Taxi Poems


Tonight in the taxi I picked up a woman on Columbus Avenue going down to Bank Street. On the way she said she was going to pick up her drunk son and his friend and bring them back, but when we got there a group of about teenagers were carrying a boy, about 13, who was totally unconscious.

They laid him flat on the back seat and put a handkerchief under him and were holding a plastic bag under his mouth. All of them were speaking Russian.

The woman said she wanted me to take them to Roosevelt Hospital. At Tenth Avenue I instead convinced her to call an ambulance. I turned off the meter and waited with them for the ambulance and the police.

Would he die? Would he endure? I was a stranger, the one who could remember.

In Kafka’s final letter to Felice Bauer he said: “If we value our lives, let us abandon it all… I am forever fettered to myself, that’s what I am, and that’s what I must try to live with.”

Night on Earth (dir. by Jim Jarmusch, 1991)

Tonight in the taxi I wondered if I was Winona Ryder driving her cab across Los Angeles, would I have quit to become a movie star? Or shut the door and continued into the pulp-colored night?

Wanda Coleman said Los Angeles was a horizontal hell, and I believed her. In her letter she said appreciation is better than admiration because people are flawed often deeply, and youth, shining so brightly, conceals flaws in the sun of its unblemished adoration.

Then I thought of Corky, Winona Ryder, 18, in her yellow and blue wagon, chasing tips from stoned musicians or a talent agent. She smoked smoke after smoke as she pushed herself through.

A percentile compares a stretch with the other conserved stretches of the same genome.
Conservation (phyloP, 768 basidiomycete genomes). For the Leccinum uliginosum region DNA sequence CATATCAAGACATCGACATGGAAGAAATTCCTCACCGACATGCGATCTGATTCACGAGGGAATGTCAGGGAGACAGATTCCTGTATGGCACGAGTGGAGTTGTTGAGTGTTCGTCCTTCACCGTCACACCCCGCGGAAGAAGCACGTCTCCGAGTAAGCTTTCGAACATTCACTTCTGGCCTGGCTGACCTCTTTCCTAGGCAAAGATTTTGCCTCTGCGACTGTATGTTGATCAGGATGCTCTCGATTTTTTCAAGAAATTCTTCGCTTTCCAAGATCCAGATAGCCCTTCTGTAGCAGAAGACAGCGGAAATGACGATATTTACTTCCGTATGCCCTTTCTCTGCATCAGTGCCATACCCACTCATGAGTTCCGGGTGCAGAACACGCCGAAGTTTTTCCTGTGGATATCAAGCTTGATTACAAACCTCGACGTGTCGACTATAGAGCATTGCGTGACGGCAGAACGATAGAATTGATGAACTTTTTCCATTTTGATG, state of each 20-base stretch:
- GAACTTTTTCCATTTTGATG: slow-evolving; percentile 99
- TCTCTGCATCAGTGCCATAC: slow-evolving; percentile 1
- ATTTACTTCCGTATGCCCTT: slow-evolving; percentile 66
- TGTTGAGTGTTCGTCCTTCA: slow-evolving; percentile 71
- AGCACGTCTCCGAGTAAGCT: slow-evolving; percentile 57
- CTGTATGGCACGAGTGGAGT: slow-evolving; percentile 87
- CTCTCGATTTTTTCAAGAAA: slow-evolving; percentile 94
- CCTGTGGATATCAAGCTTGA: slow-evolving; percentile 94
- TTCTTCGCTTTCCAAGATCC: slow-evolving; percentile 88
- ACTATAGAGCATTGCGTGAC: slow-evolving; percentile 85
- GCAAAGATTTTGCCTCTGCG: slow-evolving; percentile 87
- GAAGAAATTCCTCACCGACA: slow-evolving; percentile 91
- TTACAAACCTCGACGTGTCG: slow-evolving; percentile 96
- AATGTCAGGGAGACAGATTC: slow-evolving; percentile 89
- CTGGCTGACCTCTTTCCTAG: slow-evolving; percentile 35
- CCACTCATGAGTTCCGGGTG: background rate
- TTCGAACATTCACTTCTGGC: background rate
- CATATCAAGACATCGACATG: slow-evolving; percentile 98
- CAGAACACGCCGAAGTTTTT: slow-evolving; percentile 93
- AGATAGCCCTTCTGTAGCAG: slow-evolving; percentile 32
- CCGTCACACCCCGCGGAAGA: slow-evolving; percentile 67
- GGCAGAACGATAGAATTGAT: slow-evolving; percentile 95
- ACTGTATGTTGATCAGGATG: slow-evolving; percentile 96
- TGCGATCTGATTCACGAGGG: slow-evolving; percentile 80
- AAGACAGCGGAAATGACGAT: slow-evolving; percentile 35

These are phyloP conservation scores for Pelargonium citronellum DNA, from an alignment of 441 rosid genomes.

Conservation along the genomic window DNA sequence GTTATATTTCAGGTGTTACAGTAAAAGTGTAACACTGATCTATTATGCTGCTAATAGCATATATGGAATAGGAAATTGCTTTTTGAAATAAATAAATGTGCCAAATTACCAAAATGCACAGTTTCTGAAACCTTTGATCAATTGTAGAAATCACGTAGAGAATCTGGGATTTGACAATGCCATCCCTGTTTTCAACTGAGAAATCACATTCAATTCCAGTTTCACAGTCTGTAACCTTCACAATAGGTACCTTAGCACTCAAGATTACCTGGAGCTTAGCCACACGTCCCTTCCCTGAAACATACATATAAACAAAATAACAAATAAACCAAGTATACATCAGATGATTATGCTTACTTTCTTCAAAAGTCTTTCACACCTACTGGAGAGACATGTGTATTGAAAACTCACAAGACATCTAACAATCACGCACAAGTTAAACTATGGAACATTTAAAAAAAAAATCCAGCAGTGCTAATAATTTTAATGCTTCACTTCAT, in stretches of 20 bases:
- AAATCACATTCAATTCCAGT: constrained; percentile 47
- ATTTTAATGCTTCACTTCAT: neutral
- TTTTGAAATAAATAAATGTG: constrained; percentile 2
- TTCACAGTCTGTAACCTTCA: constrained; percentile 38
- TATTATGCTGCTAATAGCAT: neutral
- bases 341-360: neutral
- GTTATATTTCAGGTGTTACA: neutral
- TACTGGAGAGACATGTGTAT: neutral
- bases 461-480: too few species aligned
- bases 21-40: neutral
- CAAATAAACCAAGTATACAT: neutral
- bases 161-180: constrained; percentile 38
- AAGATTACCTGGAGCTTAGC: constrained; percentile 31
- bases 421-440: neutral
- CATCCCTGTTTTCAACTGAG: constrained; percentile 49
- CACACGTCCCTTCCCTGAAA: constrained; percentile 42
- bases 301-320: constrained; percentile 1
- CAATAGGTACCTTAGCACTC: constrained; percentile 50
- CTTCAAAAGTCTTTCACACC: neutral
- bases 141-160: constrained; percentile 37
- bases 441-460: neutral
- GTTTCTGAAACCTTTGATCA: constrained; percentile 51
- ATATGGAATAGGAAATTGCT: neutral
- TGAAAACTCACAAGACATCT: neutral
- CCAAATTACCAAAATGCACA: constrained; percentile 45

We’re made of steel and rubber. We only say what is absolutely necessary and try to get many avenues of solid greens.

Lady with an Ermine

Today in the taxi I drove for about 11 hours. At one point, driving in Queens, some people put a bag and a container in the back and I heard some clucking or scratching. I said “What do you have back there?” It was a ferret.

Knowing nothing, and wanting to know less, about this mutilated ictis, I decided to press on, as the car maneuvered among intersections, handball courts, and bodegas.

I read later the males are called hobs and the females called jills. A group is known as a business, and this one was giving it. Let it be said that when navigating the vehicle, the driver ought not be distracted by jill, polecat, or anything busy in the backseat.


Today in the taxi I got a couple on Lafayette Street going to the Home Depot on West 23rd Street. The woman was about eight months pregnant. At some point the man starting sobbing.

“We're in debt every month! We're so close to the edge...I can't do this anymore!” The woman said: “I'll return it...I had no idea you were this upset...I've never seen you this upset before.” The man was hysterically crying and said: “We’re in debt every month! And it doesn't seem to bother don't care!”

When we were on Sixth Avenue the woman asked me to pull over and they got out.

Freud insisted that the wishes represented in dreams as fulfilled are not always present-day wishes.

He recalled the demons who are not dead in our sense of the word, but wake up to some sort of life as soon as they had tasted blood.

Ice Freezes Red

Tonight in the taxi I picked up two ‘dudes’ from a steakhouse on 44th near Fifth. They were going somewhere upstate, more than an hour away. They were drunk. They were constantly grabbing my phone, the wires, and touching me. I warned them several times not to touch me or harass me, but they kept doing it. Finally somewhere near New Rochelle I turned off at the next exit and forced them out.

Now I carry a screwdriver in the car. According to legend, Li Po died when, drunk, he fell out of a boat while trying to kiss the moon’s reflection.

A Latin proverb said to quarrel with a drunk is to wrong a man who is not even there. But another taxi driver told me it’s good to memorize where all the police precincts are for just this situation.

I saw them shrink in the mirror as I drove away.

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